Category Archives: Technical Insight

#HackerKast 5: POODLE Attack, HackerKombat and Drupal SQLi Flaw

This week Jeremiah Grossman, Robert Hansen and Gabe Gumbs host HackerKast at Levi’s Stadium – the home of the SF 49ers – to discuss the recently announced POODLE Attack on SSL 3.0 and a critical SQLi flaw affecting Drupal making headlines. WhiteHat’s 6th HackerKombat capture the flag competition will also stream LIVE on Twitch.tv.

Watch HackerKombat LIVE starting at 3 pm PT on 10/17:
http://www.twitch.tv/hackerkombat

Other Resources:
POODLE Attack Information:
https://blog.whitehatsec.com/what-you-need-to-know-about-poodlessl-3-0-vulnerability/
http://googleonlinesecurity.blogspot.com/2014/10/this-poodle-bites-exploiting-ssl-30.html
https://www.openssl.org/~bodo/ssl-poodle.pdf

Drupal SQLi Flaw Advisory:
https://www.drupal.org/SA-CORE-2014-005
http://news.techworld.com/security/3581251/drupal-releases-patch-for-severe-sql-injection-flaw/?olo=rss

What you need to know about POODLE/SSL 3.0 vulnerability

UPDATE – 10/16 12:45 p.m. PT: For users with Akamai sites, Akamai has made the following updates:

  • Akamai is going to be disabling SSLv3 and SSLv2 support on an aggressive timeline
  • If SSLv3 support is necessary for legacy support clients can be exempted upon request

  • Users that utilize Akamai should contact Akamai for further details. Here are some Akamai blogs which clients may find helpful:
    SSL is dead, long live TLS
    Excerpt: How POODLE happened

    UPDATE – 10/15 7:15 p.m. PT: WhiteHat Security has added testing for the new POODLE attack. These vulnerabilities will be shown as ‘Insufficient Transport Layer Protection’ in the Sentinel interface. They will have the description ‘CVE-2014-3566 – POODLE Attack’. These tests will be run at the start of a new scan.

    Google researchers released a new SSL vulnerability yesterday nicknamed “POODLE Attack.” POODLE, which stands for Padding Oracle On Downgraded Legacy Encryption, is an attack that targets SSL version 3.0 and allows interception and compromise of supposedly secured data.

    Only SSL version 3.0 is known to be effected by this exploit. Although SSL 3.0 is extremely outdated, connection failures will result in older versions of SSL being used in an attempt to establish connection. Attackers can leverage this and force connection reattempts with SSL 3.0.

    Disabling SSL 3.0 will fix the issue however unforeseen compatibility problems may exist on sites. The Google researchers recommended supporting TLS_FALLBACK_SCSV. It’s also important to note that RC4 encryption has no padding, and as such is not vulnerable to this specific attack – although RC4 is not exempt from known issues as well.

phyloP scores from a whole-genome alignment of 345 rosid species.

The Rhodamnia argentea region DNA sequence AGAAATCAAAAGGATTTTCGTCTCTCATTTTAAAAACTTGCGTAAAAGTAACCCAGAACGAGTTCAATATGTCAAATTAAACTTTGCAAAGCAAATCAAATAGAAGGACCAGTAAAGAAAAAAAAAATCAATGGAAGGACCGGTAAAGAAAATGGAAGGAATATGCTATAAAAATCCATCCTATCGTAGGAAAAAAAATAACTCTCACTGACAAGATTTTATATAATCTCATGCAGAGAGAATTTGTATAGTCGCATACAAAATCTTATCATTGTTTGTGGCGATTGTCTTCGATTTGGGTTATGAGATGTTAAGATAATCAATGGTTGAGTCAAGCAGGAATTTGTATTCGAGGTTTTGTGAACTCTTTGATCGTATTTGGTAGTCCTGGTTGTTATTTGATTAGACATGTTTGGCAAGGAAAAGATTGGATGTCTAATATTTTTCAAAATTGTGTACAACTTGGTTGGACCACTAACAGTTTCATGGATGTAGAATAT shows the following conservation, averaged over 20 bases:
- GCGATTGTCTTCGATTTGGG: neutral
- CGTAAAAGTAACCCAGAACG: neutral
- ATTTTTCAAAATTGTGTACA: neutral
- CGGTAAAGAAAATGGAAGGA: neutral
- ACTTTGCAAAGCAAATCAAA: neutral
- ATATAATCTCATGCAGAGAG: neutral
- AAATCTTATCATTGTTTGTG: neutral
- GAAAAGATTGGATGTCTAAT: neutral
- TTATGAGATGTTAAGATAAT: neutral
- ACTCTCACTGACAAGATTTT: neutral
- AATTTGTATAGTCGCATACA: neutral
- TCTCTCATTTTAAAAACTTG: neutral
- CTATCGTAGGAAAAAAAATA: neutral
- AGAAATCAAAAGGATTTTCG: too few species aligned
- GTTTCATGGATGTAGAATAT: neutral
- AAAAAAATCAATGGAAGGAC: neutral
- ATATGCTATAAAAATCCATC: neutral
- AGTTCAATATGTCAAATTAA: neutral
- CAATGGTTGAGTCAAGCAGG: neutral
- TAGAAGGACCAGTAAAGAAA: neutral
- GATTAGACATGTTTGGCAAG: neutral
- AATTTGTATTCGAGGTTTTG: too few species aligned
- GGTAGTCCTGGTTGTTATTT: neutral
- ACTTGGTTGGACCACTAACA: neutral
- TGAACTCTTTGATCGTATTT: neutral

WhiteHat Security is currently researching a check for the POODLE Attack and will implement it as soon as it is possible.

    If you want to protect yourself in your browser, as Robert Graham with Errata Security has suggested, disabling SSLv3 in browsers is easy. On Chrome, Chromium and Aviator, use the command-line flag –ssl-version-min=tls1, and on Firefox set security.tls.version.min to 1. Mozilla also has an add-on available for disabling SSL 3.0 in Firefox. If you choose not to do this, please make sure you avoid unknown wireless connections until an official update is available for your browser.

    We will continue to update this blog as more information about POODLE is known and as more information for our customers becomes available. If you have any questions please contact WhiteHat Customer Support at support@whitehatsec.com.

    How I stole source code with Directory Indexing and Git

    The keys to the kingdom pretty much always come down to acquiring source code for the web application you’re attacking from a blackbox perspective. This is a quick review of how I was able to get access to a particular client’s application source code using an extremely simple vulnerability: Directory Indexing. Interestingly enough, they also had a .git repository accessible at https://www.[redacted].com/.git/ (although the ‘why’ still baffles me). If you have access to this you also have access to any commits and all logs that may exist in the repo.

    The following screenshots are from a recreation of the environment being run locally that I /etc/hosts mapped to http://demo.jkuskos.com. All client information has been redacted.

    image1 copy_Kuskos_10.14.14

    First, I confirmed that Directory Indexing was enabled. You’ll see why this is great in a moment.

    image2 copy_Kuskos_10.14.14

    The easiest way to download anything would be with a recursive wget(you simply need to set the flag -r).

    wget -r http://demo.jkuskos.com/.git/

    image3 copy_Kuskos_10.14.14

    Now let’s investigate. With the repository downloaded we can perform git commands on it.

    image4 copy_Kuskos_10.14.14

    Now that we can see which files exist in the repository, access to them is as simple as checking them out.

    git checkout *.php; ls;

    image5 copy_Kuskos_10.14.14

    This example is clearly simplified; however, the real site allowed me to find several SQL Injections and authorization bypasses that would have been cumbersome to find through dynamic blackbox testing alone. It also allowed me to find several files that would otherwise have been available only if you had the appropriate credential access. These types of flaws are easily found through static code analysis and much harder to find through a dynamic assessment only. As a hacker, turning a blackbox penetration test into a whitebox penetration test is always a victory.

    Shellshock Vulnerability – What It Is & Recommendations